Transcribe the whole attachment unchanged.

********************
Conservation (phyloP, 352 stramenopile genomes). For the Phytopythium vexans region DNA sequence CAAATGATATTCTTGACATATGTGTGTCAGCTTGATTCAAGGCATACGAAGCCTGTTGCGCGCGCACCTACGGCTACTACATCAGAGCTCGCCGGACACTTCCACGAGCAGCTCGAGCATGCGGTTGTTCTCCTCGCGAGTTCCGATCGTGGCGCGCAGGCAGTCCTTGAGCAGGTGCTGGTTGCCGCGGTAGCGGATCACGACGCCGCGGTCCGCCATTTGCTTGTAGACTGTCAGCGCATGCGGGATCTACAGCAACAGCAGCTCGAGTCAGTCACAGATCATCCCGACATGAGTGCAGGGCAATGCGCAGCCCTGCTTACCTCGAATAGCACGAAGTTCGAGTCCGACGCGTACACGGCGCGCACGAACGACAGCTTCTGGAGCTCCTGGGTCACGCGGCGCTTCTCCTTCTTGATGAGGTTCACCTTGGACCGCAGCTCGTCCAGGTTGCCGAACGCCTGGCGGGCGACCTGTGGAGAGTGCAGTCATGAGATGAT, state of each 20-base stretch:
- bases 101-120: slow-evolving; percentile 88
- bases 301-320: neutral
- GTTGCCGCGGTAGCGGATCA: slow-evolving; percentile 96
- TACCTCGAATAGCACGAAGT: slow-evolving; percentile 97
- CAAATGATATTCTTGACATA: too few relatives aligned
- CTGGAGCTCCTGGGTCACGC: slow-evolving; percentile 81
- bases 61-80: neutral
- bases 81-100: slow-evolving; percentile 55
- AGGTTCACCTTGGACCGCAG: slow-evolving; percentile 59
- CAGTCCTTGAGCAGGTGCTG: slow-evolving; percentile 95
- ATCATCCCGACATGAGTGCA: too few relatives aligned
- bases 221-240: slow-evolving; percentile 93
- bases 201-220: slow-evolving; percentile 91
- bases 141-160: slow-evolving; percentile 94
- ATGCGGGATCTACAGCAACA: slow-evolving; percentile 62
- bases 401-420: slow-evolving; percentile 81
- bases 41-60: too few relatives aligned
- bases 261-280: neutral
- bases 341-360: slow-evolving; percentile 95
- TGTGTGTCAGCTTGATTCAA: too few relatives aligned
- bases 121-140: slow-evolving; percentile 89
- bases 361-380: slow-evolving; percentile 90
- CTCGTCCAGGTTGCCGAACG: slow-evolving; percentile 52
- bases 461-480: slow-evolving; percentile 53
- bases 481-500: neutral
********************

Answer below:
Conservation (phyloP, 352 stramenopile genomes). For the Phytopythium vexans region DNA sequence CAAATGATATTCTTGACATATGTGTGTCAGCTTGATTCAAGGCATACGAAGCCTGTTGCGCGCGCACCTACGGCTACTACATCAGAGCTCGCCGGACACTTCCACGAGCAGCTCGAGCATGCGGTTGTTCTCCTCGCGAGTTCCGATCGTGGCGCGCAGGCAGTCCTTGAGCAGGTGCTGGTTGCCGCGGTAGCGGATCACGACGCCGCGGTCCGCCATTTGCTTGTAGACTGTCAGCGCATGCGGGATCTACAGCAACAGCAGCTCGAGTCAGTCACAGATCATCCCGACATGAGTGCAGGGCAATGCGCAGCCCTGCTTACCTCGAATAGCACGAAGTTCGAGTCCGACGCGTACACGGCGCGCACGAACGACAGCTTCTGGAGCTCCTGGGTCACGCGGCGCTTCTCCTTCTTGATGAGGTTCACCTTGGACCGCAGCTCGTCCAGGTTGCCGAACGCCTGGCGGGCGACCTGTGGAGAGTGCAGTCATGAGATGAT, state of each 20-base stretch:
- bases 101-120: slow-evolving; percentile 88
- bases 301-320: neutral
- GTTGCCGCGGTAGCGGATCA: slow-evolving; percentile 96
- TACCTCGAATAGCACGAAGT: slow-evolving; percentile 97
- CAAATGATATTCTTGACATA: too few relatives aligned
- CTGGAGCTCCTGGGTCACGC: slow-evolving; percentile 81
- bases 61-80: neutral
- bases 81-100: slow-evolving; percentile 55
- AGGTTCACCTTGGACCGCAG: slow-evolving; percentile 59
- CAGTCCTTGAGCAGGTGCTG: slow-evolving; percentile 95
- ATCATCCCGACATGAGTGCA: too few relatives aligned
- bases 221-240: slow-evolving; percentile 93
- bases 201-220: slow-evolving; percentile 91
- bases 141-160: slow-evolving; percentile 94
- ATGCGGGATCTACAGCAACA: slow-evolving; percentile 62
- bases 401-420: slow-evolving; percentile 81
- bases 41-60: too few relatives aligned
- bases 261-280: neutral
- bases 341-360: slow-evolving; percentile 95
- TGTGTGTCAGCTTGATTCAA: too few relatives aligned
- bases 121-140: slow-evolving; percentile 89
- bases 361-380: slow-evolving; percentile 90
- CTCGTCCAGGTTGCCGAACG: slow-evolving; percentile 52
- bases 461-480: slow-evolving; percentile 53
- bases 481-500: neutral